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Howard Pitler
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I think it is important to, at a minimum, be cognizant of the possibility presented in the post, while at the same time, fostering collaboration and cooperation.
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Art, thank you for your post. When I read it, I immediately thought about a blog post from Dan Meyer titled Five Lessons On Teaching From Angry Birds That Have Nothing Whatsoever To Do With Parabolas http://blog.mrmeyer.com/?p=9797. Specifically #3 Give useful and immediate feedback and #4 Make it easy to recover from failure. Those two points are the essence of my post.
Toggle Commented Apr 1, 2013 on The Devastating Power of Zero at McREL Blog
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Scott and Al. Please don't interprete my comments as babying students or not preparing them for life. I don't mean that at all. What I am suggesting is that if a student has demonstrated mastery of the academic content, that's what they content grade should reflect. If a student has "citizenship" issues, then "getting work in on time" should be included there. It should be possible to receive an "A" in Algebra II and a "D" in completes work on time. This will give both parents and learners a more honest reflection of what has and has not been mastered. I hear the "in the real world" argument frequently. Actually, in the real world we all live in, the quality of your work does overshadow some other factors, unless and until those factors begin present a larger problem. In the school setting for example, if end-of-term grades are due by noon on Friday, and for what ever reason, I don't get my grades turned in until 3:00 pm on Friday, I might be a stern glance from the registrar or possibly even a conversation with an administrator, but I don't get fired, or have my pay docked. If I show up 5 minutes late to an after school staff meeting I don't get sent to the cafeteria for a detention, I quietly get into the meeting and try to catch up. The real purpose of the post was to highlight how few zeros need to be recorded before even the possibility of passing the class has evaporated. Once the learner cannot see any path to success, they disconnect, or even worse, become chronic attendance or discipline problems. Reward students for academic achievement and then separately address citizenship.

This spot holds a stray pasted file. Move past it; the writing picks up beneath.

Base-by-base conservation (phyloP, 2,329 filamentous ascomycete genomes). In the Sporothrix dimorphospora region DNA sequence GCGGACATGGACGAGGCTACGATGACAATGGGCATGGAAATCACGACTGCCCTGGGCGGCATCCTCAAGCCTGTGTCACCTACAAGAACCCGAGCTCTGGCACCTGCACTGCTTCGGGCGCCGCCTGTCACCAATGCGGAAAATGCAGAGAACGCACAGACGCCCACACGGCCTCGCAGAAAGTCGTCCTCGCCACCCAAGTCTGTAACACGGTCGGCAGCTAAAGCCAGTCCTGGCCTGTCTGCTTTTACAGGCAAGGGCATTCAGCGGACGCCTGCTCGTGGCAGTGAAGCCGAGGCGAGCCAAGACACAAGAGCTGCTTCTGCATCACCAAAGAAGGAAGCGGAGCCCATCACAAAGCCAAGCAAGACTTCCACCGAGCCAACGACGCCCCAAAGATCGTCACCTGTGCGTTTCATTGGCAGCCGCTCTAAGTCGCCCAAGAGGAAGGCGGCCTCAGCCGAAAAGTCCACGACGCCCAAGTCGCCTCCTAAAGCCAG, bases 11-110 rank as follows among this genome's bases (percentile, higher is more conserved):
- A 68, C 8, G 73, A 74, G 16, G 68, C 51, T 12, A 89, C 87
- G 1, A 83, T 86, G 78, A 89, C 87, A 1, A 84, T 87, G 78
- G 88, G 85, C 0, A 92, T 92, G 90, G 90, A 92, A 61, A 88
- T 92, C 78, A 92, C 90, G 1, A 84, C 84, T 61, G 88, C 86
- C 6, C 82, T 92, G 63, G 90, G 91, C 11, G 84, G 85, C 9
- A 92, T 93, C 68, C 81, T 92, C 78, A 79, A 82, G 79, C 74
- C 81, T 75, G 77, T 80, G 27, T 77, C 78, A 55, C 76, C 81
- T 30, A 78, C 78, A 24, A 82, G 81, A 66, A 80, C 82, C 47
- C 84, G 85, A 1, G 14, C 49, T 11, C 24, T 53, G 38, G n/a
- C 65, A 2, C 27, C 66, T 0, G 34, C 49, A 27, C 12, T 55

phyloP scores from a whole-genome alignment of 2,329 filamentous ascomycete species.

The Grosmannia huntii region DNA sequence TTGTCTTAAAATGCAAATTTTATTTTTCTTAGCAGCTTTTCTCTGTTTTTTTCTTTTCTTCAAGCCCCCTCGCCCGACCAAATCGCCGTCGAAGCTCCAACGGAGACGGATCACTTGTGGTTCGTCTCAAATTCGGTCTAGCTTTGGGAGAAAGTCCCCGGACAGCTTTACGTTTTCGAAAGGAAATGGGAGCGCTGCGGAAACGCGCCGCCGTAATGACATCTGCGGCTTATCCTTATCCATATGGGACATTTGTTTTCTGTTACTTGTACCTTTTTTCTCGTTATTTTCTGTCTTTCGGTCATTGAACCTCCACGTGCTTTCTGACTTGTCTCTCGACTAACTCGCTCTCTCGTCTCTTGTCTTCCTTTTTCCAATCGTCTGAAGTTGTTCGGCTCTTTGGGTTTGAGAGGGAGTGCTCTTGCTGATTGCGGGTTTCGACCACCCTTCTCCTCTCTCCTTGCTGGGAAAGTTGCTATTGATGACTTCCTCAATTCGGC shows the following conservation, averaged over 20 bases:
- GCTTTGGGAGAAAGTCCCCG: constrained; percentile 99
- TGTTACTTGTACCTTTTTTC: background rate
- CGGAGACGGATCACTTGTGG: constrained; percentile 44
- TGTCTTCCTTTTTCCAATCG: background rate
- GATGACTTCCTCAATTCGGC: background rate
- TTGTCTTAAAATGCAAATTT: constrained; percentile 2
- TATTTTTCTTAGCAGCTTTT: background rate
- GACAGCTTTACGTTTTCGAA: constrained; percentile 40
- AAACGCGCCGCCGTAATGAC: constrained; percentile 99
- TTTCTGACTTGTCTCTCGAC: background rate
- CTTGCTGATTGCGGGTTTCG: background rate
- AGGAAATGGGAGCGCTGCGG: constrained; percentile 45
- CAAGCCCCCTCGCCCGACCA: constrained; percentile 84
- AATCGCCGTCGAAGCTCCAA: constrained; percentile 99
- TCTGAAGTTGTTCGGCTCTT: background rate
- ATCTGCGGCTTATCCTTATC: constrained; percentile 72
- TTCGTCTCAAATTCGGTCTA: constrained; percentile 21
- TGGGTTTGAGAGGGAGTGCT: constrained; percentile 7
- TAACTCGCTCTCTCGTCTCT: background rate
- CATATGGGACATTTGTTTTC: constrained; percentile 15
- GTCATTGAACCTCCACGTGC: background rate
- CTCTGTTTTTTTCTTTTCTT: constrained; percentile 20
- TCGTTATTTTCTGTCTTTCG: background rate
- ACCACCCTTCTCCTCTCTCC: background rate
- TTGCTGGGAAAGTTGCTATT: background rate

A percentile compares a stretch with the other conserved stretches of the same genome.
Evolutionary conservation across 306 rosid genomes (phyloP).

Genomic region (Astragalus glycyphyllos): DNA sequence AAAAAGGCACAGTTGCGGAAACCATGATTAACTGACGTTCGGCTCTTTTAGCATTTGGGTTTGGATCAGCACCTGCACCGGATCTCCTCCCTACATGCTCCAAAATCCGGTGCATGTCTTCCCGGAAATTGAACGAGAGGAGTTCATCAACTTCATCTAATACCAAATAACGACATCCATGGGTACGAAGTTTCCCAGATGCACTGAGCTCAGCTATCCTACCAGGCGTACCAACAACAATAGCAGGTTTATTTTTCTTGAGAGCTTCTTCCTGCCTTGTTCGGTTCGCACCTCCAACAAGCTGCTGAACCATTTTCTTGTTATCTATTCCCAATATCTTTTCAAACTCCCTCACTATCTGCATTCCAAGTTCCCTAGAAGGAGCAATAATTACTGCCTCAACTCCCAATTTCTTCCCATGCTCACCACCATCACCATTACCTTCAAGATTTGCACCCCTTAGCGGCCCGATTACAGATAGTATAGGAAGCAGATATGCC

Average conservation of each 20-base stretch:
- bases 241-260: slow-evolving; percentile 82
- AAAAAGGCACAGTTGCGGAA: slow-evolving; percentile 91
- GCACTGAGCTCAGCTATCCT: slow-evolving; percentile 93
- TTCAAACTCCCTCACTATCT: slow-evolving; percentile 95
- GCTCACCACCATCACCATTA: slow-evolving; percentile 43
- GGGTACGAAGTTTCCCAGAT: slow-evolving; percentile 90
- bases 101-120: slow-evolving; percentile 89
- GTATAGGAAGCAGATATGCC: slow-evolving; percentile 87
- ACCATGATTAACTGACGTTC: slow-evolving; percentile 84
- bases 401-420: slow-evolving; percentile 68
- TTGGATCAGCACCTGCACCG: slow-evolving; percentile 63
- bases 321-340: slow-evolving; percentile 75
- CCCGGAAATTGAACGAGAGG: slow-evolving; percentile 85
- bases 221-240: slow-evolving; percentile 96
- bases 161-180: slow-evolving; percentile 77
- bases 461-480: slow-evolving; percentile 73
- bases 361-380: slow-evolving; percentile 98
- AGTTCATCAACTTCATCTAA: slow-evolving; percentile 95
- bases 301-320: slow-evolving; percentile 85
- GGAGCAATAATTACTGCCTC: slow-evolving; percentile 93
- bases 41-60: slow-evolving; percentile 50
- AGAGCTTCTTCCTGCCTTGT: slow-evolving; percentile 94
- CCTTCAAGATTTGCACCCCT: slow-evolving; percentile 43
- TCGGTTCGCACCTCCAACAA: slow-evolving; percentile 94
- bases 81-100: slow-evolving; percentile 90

Toggle Commented Mar 27, 2013 on The Devastating Power of Zero at McREL Blog
1 reply
Thanks Jeff. I especially like your last line - There should be no statue of limitations on achievement. I would love to use it in some future articles.
Toggle Commented Mar 22, 2013 on The Devastating Power of Zero at McREL Blog
1 reply